Time to take a leap into marriage? A look at February 29

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Roles are reversed every four years.

ACROSS the globe, February 29 is a curious day for a number of reasons. Imagine only having your birthday once every four years. Although biological signs of your age may be misleading, if you are a ‘leaper’ (someone born on February 29) you rarely get to celebrate your true birthday. 

If your birthday is February 29 you are in good company with the likes of Pope Paul III, romantic poet John Byrom and motivational speaker Tony Robbins to name but a few ‘leapers’. 

Customary roles are also swapped on February 29 with women the world over proposing to men. According to an old Irish legend – St Brigid struck a deal with St Patrick to allow women to propose to men for the day, every four years. It is a custom intended to balance the traditional roles of men and women in a similar way to how the leap day balances the calendar.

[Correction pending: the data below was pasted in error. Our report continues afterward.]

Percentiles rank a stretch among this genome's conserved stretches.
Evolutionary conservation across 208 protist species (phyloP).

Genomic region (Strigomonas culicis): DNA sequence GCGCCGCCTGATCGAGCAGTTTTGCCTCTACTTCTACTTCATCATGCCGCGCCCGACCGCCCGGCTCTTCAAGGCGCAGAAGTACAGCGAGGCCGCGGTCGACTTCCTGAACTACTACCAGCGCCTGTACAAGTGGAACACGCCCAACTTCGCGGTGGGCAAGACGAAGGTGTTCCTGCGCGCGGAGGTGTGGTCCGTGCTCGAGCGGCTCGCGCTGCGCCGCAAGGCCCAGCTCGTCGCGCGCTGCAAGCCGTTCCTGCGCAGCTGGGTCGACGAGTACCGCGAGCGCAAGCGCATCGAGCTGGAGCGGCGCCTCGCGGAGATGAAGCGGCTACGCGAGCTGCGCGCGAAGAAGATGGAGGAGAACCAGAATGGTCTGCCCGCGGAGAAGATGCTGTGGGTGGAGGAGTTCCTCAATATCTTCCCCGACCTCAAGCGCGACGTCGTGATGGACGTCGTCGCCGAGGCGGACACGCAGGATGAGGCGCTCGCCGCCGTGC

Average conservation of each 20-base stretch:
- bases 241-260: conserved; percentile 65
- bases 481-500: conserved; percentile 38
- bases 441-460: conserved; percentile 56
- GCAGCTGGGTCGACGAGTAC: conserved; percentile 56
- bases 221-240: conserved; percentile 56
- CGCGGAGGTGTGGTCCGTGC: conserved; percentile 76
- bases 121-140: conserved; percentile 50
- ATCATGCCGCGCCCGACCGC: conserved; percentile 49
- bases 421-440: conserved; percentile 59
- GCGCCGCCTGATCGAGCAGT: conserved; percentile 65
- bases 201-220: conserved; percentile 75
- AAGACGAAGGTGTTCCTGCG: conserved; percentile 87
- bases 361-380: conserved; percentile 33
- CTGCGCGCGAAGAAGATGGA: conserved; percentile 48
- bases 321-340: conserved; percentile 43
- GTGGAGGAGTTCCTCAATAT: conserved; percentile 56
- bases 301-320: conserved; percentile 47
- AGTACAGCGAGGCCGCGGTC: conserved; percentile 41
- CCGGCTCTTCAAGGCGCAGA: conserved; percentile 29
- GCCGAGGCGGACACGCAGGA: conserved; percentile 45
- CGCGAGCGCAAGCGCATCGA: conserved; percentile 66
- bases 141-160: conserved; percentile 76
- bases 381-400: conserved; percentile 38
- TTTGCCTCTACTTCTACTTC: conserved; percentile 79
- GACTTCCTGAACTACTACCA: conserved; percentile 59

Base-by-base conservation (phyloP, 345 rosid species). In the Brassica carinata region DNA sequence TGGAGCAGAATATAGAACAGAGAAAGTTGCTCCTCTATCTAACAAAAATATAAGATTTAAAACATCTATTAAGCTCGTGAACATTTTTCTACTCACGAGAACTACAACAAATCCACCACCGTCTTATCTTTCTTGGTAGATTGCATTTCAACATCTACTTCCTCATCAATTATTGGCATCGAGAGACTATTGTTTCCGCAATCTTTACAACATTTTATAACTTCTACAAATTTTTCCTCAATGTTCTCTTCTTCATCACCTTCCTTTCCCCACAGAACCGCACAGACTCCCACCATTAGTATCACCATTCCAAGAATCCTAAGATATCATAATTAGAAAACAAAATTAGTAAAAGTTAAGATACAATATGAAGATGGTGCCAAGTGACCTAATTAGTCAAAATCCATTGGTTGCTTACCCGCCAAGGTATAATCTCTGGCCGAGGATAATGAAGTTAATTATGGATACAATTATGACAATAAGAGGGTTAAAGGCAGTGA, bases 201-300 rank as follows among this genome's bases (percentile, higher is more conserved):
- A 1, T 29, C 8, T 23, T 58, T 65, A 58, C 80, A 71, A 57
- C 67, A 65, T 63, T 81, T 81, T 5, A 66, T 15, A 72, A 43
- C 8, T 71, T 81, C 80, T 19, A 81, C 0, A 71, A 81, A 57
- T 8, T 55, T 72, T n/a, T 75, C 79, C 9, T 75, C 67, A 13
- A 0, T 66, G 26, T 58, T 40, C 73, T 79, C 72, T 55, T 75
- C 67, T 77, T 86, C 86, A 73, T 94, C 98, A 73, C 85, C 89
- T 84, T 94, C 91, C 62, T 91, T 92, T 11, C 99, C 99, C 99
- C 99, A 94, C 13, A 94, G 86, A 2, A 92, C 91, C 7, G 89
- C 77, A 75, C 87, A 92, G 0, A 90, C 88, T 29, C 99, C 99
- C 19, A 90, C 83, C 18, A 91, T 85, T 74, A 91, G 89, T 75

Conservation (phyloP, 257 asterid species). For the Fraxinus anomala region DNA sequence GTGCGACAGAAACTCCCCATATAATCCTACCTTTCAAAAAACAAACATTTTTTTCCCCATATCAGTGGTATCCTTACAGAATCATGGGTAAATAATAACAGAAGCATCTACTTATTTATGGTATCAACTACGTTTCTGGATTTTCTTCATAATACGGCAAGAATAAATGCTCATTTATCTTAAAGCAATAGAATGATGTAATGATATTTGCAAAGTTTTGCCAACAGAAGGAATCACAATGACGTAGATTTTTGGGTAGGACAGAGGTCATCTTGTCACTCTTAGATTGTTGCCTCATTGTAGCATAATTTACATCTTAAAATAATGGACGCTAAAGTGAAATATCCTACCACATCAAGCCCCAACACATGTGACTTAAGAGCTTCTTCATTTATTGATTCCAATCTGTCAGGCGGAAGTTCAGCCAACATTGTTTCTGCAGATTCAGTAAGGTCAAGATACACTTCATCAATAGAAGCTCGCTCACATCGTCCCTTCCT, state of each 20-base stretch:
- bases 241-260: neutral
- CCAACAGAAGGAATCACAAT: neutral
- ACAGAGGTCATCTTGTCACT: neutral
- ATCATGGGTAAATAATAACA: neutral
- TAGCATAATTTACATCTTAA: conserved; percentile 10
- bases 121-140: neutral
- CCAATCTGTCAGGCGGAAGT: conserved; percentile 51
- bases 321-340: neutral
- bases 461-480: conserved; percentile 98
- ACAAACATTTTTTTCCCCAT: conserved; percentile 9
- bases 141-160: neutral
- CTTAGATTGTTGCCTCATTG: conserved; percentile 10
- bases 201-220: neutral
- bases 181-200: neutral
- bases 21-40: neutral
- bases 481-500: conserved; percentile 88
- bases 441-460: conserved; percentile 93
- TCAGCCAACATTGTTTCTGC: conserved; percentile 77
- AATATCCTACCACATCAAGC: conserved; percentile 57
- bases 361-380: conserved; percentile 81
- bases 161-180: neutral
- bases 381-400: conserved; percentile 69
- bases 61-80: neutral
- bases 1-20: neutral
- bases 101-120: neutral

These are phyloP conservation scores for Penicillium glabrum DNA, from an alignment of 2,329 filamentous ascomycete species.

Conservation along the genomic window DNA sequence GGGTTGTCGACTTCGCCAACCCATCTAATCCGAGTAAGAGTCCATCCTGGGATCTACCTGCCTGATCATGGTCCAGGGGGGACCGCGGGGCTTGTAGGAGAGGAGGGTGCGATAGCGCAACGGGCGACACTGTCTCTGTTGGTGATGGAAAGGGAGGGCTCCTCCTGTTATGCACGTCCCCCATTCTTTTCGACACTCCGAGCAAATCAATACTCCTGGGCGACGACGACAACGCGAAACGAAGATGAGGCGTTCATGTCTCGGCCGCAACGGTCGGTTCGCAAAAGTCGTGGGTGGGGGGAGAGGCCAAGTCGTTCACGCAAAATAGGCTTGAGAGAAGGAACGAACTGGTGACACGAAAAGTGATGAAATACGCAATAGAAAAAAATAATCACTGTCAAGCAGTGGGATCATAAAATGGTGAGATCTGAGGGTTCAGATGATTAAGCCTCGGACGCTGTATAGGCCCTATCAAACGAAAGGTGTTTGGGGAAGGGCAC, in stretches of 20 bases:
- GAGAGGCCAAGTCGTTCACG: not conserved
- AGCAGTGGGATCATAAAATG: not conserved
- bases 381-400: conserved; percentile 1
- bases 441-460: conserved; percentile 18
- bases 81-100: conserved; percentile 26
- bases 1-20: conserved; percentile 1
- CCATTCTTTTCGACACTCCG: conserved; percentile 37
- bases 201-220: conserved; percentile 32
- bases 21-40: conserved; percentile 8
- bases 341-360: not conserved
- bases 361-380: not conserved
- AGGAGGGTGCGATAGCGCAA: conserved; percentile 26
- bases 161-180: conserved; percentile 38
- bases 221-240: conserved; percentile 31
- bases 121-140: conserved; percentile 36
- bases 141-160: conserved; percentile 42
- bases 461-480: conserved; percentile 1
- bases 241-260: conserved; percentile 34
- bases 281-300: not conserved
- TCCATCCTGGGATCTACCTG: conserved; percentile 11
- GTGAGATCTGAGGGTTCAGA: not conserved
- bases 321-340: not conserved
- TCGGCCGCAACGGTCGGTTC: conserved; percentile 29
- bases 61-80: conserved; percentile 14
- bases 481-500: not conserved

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A leap year is an extra day given to February every four years due to the Gregorian calendar not corresponding with the solar system. The Gregorian calendar uses 365 days in a year, as we all know, however a complete orbit of the Earth around the sun actually takes 365.2422 days.  In order to keep our clocks and watches synchronised with the days and seasons leap years and leap seconds are added. 

All months in the calendar have either 30 or 31 days apart from February. Roman leaders such as Julius Caesar and Caesar Augustus added days in July and August (month’s named after them) respectively and February lost out. Originally the Roman calendar only had 355 days but the Romans reformed this with the help of astrologers. 

So women, February 29 is your chance to get down on one knee and ask your other half to marry you..  Or you might be waiting another four years. 

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